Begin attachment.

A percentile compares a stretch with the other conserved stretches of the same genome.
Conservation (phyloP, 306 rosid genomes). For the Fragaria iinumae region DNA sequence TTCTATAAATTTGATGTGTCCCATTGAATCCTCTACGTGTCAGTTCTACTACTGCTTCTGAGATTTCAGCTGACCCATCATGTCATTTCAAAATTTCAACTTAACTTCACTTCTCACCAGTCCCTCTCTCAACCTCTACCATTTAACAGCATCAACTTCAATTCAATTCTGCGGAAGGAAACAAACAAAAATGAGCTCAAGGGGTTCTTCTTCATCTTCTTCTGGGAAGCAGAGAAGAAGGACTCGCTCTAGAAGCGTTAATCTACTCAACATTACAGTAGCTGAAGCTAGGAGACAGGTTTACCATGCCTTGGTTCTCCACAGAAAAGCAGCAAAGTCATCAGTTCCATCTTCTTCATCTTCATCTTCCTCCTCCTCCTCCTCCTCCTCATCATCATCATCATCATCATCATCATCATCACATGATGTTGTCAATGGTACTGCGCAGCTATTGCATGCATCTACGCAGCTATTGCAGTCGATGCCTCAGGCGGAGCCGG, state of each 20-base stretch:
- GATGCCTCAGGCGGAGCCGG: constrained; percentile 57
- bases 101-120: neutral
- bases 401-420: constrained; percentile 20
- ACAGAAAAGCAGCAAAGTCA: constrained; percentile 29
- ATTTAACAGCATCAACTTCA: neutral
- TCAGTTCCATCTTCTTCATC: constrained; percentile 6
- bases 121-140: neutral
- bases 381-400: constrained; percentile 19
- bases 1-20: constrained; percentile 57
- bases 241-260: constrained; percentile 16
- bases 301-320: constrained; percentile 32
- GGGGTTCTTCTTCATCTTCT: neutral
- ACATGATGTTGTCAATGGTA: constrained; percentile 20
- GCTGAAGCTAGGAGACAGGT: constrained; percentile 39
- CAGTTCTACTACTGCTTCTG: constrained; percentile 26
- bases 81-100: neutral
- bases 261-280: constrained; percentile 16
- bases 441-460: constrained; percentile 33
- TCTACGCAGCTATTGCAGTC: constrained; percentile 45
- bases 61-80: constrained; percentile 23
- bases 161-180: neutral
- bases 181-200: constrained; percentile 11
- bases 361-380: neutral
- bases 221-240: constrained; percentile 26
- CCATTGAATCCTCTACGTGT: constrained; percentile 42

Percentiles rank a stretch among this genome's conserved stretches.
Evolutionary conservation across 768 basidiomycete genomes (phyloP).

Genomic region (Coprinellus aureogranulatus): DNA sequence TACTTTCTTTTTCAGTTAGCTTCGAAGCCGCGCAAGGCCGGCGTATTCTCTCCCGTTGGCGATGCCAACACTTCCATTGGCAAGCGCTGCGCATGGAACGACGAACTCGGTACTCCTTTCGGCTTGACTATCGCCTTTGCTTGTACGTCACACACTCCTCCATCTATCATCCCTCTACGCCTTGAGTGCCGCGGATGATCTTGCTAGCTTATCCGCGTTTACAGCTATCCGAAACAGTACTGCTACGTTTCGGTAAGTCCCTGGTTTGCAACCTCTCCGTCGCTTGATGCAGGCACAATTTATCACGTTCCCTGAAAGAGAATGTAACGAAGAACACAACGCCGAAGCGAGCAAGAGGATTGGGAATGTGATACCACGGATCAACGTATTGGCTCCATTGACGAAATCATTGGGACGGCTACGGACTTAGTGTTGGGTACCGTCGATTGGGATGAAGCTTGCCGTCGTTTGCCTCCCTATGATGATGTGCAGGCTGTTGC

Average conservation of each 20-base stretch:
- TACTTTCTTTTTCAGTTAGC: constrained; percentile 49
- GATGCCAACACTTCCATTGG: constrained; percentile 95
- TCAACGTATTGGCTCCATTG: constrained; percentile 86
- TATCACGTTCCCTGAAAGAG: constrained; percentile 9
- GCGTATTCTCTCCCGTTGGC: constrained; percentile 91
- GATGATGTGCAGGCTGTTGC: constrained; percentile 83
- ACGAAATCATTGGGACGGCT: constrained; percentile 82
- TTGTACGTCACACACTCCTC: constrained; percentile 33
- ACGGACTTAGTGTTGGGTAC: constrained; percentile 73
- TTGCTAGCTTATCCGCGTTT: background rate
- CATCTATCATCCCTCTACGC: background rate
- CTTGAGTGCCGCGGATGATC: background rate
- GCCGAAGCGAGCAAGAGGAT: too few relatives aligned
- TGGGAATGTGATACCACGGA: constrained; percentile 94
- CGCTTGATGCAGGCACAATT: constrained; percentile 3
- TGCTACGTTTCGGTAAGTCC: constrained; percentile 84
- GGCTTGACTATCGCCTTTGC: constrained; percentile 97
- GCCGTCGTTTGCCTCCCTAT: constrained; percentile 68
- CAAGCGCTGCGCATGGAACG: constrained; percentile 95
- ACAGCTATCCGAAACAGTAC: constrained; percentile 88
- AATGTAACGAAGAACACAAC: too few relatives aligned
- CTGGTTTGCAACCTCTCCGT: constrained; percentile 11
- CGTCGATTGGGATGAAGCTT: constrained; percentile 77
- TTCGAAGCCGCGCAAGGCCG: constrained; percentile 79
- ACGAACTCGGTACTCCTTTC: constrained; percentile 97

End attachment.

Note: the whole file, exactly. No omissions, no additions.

A percentile compares a stretch with the other conserved stretches of the same genome.
Conservation (phyloP, 306 rosid genomes). For the Fragaria iinumae region DNA sequence TTCTATAAATTTGATGTGTCCCATTGAATCCTCTACGTGTCAGTTCTACTACTGCTTCTGAGATTTCAGCTGACCCATCATGTCATTTCAAAATTTCAACTTAACTTCACTTCTCACCAGTCCCTCTCTCAACCTCTACCATTTAACAGCATCAACTTCAATTCAATTCTGCGGAAGGAAACAAACAAAAATGAGCTCAAGGGGTTCTTCTTCATCTTCTTCTGGGAAGCAGAGAAGAAGGACTCGCTCTAGAAGCGTTAATCTACTCAACATTACAGTAGCTGAAGCTAGGAGACAGGTTTACCATGCCTTGGTTCTCCACAGAAAAGCAGCAAAGTCATCAGTTCCATCTTCTTCATCTTCATCTTCCTCCTCCTCCTCCTCCTCCTCATCATCATCATCATCATCATCATCATCATCACATGATGTTGTCAATGGTACTGCGCAGCTATTGCATGCATCTACGCAGCTATTGCAGTCGATGCCTCAGGCGGAGCCGG, state of each 20-base stretch:
- GATGCCTCAGGCGGAGCCGG: constrained; percentile 57
- bases 101-120: neutral
- bases 401-420: constrained; percentile 20
- ACAGAAAAGCAGCAAAGTCA: constrained; percentile 29
- ATTTAACAGCATCAACTTCA: neutral
- TCAGTTCCATCTTCTTCATC: constrained; percentile 6
- bases 121-140: neutral
- bases 381-400: constrained; percentile 19
- bases 1-20: constrained; percentile 57
- bases 241-260: constrained; percentile 16
- bases 301-320: constrained; percentile 32
- GGGGTTCTTCTTCATCTTCT: neutral
- ACATGATGTTGTCAATGGTA: constrained; percentile 20
- GCTGAAGCTAGGAGACAGGT: constrained; percentile 39
- CAGTTCTACTACTGCTTCTG: constrained; percentile 26
- bases 81-100: neutral
- bases 261-280: constrained; percentile 16
- bases 441-460: constrained; percentile 33
- TCTACGCAGCTATTGCAGTC: constrained; percentile 45
- bases 61-80: constrained; percentile 23
- bases 161-180: neutral
- bases 181-200: constrained; percentile 11
- bases 361-380: neutral
- bases 221-240: constrained; percentile 26
- CCATTGAATCCTCTACGTGT: constrained; percentile 42

Percentiles rank a stretch among this genome's conserved stretches.
Evolutionary conservation across 768 basidiomycete genomes (phyloP).

Genomic region (Coprinellus aureogranulatus): DNA sequence TACTTTCTTTTTCAGTTAGCTTCGAAGCCGCGCAAGGCCGGCGTATTCTCTCCCGTTGGCGATGCCAACACTTCCATTGGCAAGCGCTGCGCATGGAACGACGAACTCGGTACTCCTTTCGGCTTGACTATCGCCTTTGCTTGTACGTCACACACTCCTCCATCTATCATCCCTCTACGCCTTGAGTGCCGCGGATGATCTTGCTAGCTTATCCGCGTTTACAGCTATCCGAAACAGTACTGCTACGTTTCGGTAAGTCCCTGGTTTGCAACCTCTCCGTCGCTTGATGCAGGCACAATTTATCACGTTCCCTGAAAGAGAATGTAACGAAGAACACAACGCCGAAGCGAGCAAGAGGATTGGGAATGTGATACCACGGATCAACGTATTGGCTCCATTGACGAAATCATTGGGACGGCTACGGACTTAGTGTTGGGTACCGTCGATTGGGATGAAGCTTGCCGTCGTTTGCCTCCCTATGATGATGTGCAGGCTGTTGC

Average conservation of each 20-base stretch:
- TACTTTCTTTTTCAGTTAGC: constrained; percentile 49
- GATGCCAACACTTCCATTGG: constrained; percentile 95
- TCAACGTATTGGCTCCATTG: constrained; percentile 86
- TATCACGTTCCCTGAAAGAG: constrained; percentile 9
- GCGTATTCTCTCCCGTTGGC: constrained; percentile 91
- GATGATGTGCAGGCTGTTGC: constrained; percentile 83
- ACGAAATCATTGGGACGGCT: constrained; percentile 82
- TTGTACGTCACACACTCCTC: constrained; percentile 33
- ACGGACTTAGTGTTGGGTAC: constrained; percentile 73
- TTGCTAGCTTATCCGCGTTT: background rate
- CATCTATCATCCCTCTACGC: background rate
- CTTGAGTGCCGCGGATGATC: background rate
- GCCGAAGCGAGCAAGAGGAT: too few relatives aligned
- TGGGAATGTGATACCACGGA: constrained; percentile 94
- CGCTTGATGCAGGCACAATT: constrained; percentile 3
- TGCTACGTTTCGGTAAGTCC: constrained; percentile 84
- GGCTTGACTATCGCCTTTGC: constrained; percentile 97
- GCCGTCGTTTGCCTCCCTAT: constrained; percentile 68
- CAAGCGCTGCGCATGGAACG: constrained; percentile 95
- ACAGCTATCCGAAACAGTAC: constrained; percentile 88
- AATGTAACGAAGAACACAAC: too few relatives aligned
- CTGGTTTGCAACCTCTCCGT: constrained; percentile 11
- CGTCGATTGGGATGAAGCTT: constrained; percentile 77
- TTCGAAGCCGCGCAAGGCCG: constrained; percentile 79
- ACGAACTCGGTACTCCTTTC: constrained; percentile 97